The museum includes an impressive range of artifacts, including the death masks of many executed criminals.
The museum is considered by some to be haunted, and ghost tours are offered by the museum that tell stories recorded by visitors and staff alike.
12. Visit the Immigration Museum
The Immigration Museum is a celebration of the melting pot of modern-day Australia, and the many cultures that have come together to make this country what it is today.
Located in the beautiful Old Customs House, the museum tells the stories of the diverse populations of Melbourne and Victoria at large, and tells of the immigration experience, the definitions of identity, and the long and arduous journey that many immigrants would have experienced on their way to Australia.
It also includes the Customs Gallery, a record of the past incarnation of the Old Customs House as the focal point for immigration, trade and shopping during the 19th Century.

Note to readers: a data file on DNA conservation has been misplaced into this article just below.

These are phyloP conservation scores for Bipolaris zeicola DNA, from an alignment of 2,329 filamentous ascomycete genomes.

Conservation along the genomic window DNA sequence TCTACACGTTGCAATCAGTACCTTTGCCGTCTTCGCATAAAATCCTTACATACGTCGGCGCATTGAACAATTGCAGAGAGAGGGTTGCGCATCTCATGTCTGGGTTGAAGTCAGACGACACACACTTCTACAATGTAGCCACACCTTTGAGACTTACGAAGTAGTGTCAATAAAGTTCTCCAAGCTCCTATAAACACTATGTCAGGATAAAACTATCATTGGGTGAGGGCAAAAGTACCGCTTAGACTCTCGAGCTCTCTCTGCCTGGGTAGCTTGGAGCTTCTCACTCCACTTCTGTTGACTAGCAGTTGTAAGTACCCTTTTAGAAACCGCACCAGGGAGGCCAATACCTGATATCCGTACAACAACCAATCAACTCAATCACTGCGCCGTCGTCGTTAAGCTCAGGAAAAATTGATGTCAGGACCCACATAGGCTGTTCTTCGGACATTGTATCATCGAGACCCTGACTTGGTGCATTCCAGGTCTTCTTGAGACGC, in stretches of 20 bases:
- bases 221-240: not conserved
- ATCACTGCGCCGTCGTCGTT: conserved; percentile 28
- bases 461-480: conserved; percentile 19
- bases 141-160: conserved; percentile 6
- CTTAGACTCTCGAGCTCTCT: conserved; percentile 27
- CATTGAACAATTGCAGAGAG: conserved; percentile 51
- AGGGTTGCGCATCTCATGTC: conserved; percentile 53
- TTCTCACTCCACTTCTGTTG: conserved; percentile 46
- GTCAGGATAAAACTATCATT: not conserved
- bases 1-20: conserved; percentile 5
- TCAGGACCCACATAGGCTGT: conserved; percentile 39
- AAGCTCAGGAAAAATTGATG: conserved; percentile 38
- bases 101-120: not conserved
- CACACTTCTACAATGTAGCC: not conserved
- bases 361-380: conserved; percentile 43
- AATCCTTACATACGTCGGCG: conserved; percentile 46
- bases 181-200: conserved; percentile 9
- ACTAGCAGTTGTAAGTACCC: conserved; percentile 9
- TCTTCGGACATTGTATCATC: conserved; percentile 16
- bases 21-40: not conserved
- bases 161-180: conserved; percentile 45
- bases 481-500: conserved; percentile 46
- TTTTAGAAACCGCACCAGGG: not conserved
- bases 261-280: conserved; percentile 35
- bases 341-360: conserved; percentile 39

13. Have a night out at the Crown Casino Comple
The Crown Casino Complex is a massive casino and resort complex adjacent to the Yarra River; it is the largest casino complex in the southern hemisphere, and one of the largest internationally.
Open 24 hours, 7 days a week, except for 3 public holidays per year, it’s great fun if you enjoy gambling, but has so much more to offer: it’s a luxury shopping destination, as well as having wonderful restaurants and pumping nightlife.
The Atrium area is gorgeous, with lovely fountains and sound/light shows, and there are pyrotechnic towers just outside the complex itself that are fascinating to watch; shooting fireballs into the night sky, they are referred to as the “Gas Brigades”, and are the largest of their type in the world.
14. Enjoy the hustle and bustle of the Queen Victoria Markets
The Queen Victoria Markets have been an important food hub of Melbourne since they were opened in 1878. Home to some of Melbourne’s tastiest produce stalls and delicatessens, you’ll find excellent cheeses, olives and smoked meats here.